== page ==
Parents gathered for a recent school board meeting in the Placentia-Yorba Linda Unified School District were warned at the onset: Put on a face mask or the meeting will be shut down.
“Tonight, it’s required that you wear masks,” board President Carrie Buck told a crowd on Jan. 11, soon reminding them of a state mandate. “So, please, take a couple of minutes and put your masks on… so that we can continue.”
Many in the audience either didn’t budge or didn’t change their mesh masks. They also refused an offer of free, non-mesh face masks.
So, four and half minutes after it started, Buck adjourned the meeting.
And that was a nice version of the type of battles taking place in school board meetings across Orange County and the nation.
As coronavirus re-surges, and social issues such as race and politics boil over, school boards have become venues for the expression of citizen discontent. The non-partisan boards – typically low-profile until not long ago — are now, often, a community’s focal point.
In the past year, there have been protests and heated rhetoric at board meetings across the county, including the Placentia-Yorba Linda, Tustin, Orange, Capistrano and Los Alamitos unified school districts.
The California School Boards Association, in a Sept. 29 letter to Gov. Gavin Newsom, described a “hostile climate at local board meetings” that pose a danger to elected officials and others while derailing the business of the boards.
“Nothing in recent memory could have prepared trustees for the onslaught they face today,” wrote Vernon M. Billy, the association’s CEO and executive director.
Orange County board members contacted early this week said that since the start of the pandemic there’s been a huge uptick in the number of people who reach out to them and show up to meetings. Most are civil. Some are not.
Masks, vaccines, race
“We have been in the catcher’s position when it comes to people’s worries and fears and objections to safety protocols,” said Orange Unified Trustee Kathryn Moffat, a school board member for nearly 21 years.
“School boards are very handy,” she added. “Because they’re right in your neighborhood.”
Parents have been targeting school boards to express their concern, and sometimes their anger, about COVID safety protocols, vaccines and hot-button topics such as critical race theory. The latter is a 40-year-old academic concept about the roots of racism in America – concepts many educators say is taught at a college level and others insist has seeped down to elementary school.
Troy Flint, a spokesman for the California School Boards Association, said Tuesday that three topics have dominated most of the board meetings that have become unruly: face masks, vaccine mandates and ethnic studies or critical race theory.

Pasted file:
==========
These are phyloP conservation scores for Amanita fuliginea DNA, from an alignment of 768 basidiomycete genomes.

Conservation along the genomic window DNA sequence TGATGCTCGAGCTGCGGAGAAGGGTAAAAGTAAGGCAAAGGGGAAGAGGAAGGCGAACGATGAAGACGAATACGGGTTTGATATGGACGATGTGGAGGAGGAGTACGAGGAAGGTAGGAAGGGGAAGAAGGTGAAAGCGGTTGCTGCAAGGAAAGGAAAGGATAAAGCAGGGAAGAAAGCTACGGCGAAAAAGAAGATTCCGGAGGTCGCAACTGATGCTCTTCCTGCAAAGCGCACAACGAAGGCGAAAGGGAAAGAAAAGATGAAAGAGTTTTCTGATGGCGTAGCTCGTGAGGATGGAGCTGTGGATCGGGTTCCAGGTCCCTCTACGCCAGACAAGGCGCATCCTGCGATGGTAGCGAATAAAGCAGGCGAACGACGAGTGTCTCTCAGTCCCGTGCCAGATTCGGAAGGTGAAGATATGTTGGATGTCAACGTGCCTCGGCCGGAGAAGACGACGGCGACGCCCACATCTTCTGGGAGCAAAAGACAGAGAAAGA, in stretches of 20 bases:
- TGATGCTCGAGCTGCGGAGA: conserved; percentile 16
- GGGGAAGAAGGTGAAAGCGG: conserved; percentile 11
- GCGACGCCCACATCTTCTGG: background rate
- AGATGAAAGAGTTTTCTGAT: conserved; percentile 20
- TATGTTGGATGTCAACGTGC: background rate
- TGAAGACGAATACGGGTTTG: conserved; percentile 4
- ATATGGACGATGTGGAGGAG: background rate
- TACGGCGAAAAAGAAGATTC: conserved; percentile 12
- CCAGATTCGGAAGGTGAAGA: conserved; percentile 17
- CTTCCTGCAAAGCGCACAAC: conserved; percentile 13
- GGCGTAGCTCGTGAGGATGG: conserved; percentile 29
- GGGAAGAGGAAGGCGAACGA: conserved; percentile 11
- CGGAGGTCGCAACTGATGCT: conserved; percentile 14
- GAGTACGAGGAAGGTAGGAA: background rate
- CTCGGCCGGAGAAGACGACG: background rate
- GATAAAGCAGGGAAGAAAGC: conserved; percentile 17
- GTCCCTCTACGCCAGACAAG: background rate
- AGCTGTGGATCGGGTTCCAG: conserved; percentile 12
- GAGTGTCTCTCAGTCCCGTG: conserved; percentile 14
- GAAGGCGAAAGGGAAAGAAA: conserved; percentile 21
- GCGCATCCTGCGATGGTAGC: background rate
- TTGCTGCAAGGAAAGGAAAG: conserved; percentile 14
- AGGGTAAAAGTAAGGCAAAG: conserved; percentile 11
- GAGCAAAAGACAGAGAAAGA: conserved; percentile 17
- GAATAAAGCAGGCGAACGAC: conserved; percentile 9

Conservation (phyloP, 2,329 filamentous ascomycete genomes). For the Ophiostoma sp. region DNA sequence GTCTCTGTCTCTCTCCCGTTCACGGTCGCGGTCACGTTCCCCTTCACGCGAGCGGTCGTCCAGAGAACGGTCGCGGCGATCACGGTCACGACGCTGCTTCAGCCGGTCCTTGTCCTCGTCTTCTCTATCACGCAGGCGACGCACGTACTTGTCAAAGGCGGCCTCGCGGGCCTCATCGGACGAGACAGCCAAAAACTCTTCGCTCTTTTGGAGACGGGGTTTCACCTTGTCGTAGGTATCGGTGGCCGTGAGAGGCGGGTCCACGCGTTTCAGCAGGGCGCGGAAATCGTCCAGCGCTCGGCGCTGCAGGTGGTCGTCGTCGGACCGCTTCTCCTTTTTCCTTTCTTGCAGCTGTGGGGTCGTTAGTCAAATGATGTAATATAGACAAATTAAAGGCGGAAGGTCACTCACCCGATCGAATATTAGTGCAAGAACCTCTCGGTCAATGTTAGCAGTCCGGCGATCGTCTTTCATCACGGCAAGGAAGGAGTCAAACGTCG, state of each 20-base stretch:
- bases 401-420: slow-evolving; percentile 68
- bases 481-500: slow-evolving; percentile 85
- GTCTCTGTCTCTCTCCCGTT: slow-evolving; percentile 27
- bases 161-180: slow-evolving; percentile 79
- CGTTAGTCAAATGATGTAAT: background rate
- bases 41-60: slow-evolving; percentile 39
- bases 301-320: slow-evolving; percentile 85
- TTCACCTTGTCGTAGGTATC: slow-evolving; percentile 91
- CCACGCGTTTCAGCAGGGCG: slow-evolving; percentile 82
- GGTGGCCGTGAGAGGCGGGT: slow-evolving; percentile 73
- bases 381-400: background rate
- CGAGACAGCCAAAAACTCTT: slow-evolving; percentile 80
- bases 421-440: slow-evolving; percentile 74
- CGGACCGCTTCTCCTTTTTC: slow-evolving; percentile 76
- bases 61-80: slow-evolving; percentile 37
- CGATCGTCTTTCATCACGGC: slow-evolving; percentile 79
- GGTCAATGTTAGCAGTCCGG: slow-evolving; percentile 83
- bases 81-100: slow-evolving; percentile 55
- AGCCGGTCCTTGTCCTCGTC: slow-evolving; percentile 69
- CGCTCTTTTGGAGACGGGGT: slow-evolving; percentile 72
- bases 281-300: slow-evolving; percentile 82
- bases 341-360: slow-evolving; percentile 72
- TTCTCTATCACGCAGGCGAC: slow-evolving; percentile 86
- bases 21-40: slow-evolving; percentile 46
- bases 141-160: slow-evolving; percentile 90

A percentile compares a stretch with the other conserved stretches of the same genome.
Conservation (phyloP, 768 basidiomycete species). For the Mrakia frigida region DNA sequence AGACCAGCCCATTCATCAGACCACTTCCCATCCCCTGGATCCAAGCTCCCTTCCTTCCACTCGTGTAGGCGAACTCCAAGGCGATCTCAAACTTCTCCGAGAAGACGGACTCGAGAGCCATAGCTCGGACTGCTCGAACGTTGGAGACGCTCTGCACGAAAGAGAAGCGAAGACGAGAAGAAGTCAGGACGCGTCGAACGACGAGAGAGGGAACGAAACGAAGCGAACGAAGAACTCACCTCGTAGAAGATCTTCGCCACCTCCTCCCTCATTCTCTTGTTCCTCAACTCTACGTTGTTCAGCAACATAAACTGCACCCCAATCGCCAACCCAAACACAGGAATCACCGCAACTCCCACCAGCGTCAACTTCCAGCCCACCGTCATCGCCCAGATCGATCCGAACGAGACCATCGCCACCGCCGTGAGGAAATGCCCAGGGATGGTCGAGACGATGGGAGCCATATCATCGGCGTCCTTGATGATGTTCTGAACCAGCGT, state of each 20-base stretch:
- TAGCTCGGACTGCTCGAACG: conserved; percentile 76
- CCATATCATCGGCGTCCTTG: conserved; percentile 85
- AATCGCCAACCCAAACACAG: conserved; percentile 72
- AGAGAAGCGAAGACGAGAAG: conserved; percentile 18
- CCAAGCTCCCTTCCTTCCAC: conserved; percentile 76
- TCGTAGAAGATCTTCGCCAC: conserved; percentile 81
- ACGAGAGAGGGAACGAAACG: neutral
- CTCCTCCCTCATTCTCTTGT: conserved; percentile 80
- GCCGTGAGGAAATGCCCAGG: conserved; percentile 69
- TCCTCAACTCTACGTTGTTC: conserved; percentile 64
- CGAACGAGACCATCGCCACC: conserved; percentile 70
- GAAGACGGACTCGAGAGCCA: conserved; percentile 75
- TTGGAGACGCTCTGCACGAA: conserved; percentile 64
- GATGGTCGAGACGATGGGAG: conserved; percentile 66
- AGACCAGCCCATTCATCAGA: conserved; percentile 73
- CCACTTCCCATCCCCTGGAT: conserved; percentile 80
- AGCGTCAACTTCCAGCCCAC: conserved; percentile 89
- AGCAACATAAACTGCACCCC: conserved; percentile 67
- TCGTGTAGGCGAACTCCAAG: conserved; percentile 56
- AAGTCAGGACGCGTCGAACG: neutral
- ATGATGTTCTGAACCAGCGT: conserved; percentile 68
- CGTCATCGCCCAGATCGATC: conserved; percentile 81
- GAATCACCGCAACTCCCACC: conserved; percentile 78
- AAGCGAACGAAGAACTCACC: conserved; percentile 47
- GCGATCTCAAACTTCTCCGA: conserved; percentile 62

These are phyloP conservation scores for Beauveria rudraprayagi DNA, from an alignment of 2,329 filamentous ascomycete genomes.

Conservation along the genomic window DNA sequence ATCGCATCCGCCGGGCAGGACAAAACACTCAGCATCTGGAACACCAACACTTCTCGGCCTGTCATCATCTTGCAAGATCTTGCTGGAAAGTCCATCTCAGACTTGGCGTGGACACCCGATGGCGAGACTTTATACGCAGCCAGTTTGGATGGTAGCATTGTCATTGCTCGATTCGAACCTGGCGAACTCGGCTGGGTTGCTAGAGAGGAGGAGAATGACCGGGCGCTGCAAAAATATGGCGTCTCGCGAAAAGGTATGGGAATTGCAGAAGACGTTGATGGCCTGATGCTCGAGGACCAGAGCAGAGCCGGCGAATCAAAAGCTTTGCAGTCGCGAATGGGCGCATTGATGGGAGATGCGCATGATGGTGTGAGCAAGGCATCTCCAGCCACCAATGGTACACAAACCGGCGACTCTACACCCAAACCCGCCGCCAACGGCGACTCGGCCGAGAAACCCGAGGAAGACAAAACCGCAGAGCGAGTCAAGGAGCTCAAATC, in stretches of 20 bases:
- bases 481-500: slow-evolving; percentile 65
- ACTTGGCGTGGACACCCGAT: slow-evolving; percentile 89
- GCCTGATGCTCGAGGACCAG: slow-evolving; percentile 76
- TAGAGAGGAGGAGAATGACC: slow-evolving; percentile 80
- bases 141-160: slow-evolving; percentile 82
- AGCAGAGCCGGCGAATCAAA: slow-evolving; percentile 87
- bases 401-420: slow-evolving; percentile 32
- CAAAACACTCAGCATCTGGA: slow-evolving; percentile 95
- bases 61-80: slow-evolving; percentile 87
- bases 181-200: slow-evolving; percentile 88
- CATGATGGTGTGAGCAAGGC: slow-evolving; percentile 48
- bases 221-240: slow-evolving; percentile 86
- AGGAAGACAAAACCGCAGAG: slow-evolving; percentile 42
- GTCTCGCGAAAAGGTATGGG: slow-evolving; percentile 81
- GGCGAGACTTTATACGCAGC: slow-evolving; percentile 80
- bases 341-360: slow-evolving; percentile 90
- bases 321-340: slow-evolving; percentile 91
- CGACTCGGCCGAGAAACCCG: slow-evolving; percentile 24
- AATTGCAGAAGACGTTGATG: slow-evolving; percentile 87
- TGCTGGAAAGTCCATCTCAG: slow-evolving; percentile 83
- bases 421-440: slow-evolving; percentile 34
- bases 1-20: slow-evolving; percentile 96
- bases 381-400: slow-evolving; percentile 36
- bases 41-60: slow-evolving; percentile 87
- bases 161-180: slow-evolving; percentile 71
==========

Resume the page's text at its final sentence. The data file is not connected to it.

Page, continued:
“We want everyone to express their opinions, not just to be the loudest,” Flint said.
“When one side is continually shutting down the speakers and refusing to yield the floor, or wear masks, it leads to meetings delayed or even closed,” he said.
“That deprives people across the spectrum an opportunity to raise their voice.”
The same day the California School Boards Association sent a letter to Newsom, the National School Boards Association sent one to President Biden. That letter was more strongly worded. It likened threats against school board members at meetings, in mail and via social media, to “domestic terrorism,” and asked Biden to order federal law enforcement to intervene.
The backlash to a letter that described American parents as domestic terrorists was swift and now the organization is at risk of collapsing, the Washington Post reported last week.
“We are not domestic terrorists. We are using our First Amendment rights to speak the truth,” said Brea resident Nita Causey, who attended a protest Tuesday outside the Placentia-Yorba Linda district.
Causey argues that local boards have the power to make changes by not accepting federal COVID-related dollars.
Members of Orange County school boards say they’re working to continue conducting the business of their districts, and they want to hear what parents have to say. But, many said, they also would welcome a calmer tone at meetings.
“I appreciate knowing how parents feel,” said Orange Unified’s Moffat.
“Sometimes, it’s difficult to listen to them if they’re not civil or polite,” she added. “But at the same time, it’s important for us to be available to them and listen to their comments.”
Last month, a man yelled loudly and angrily at the Orange board, coming toward them repeatedly. A November meeting also included other instances of frustrated speakers. The events prompted the district to contract with private security, Moffat said.
Last year, in another school district, a trustee, who asked to not be identified, asked for a security escort to the parking lot following one of the board’s more volatile public meetings.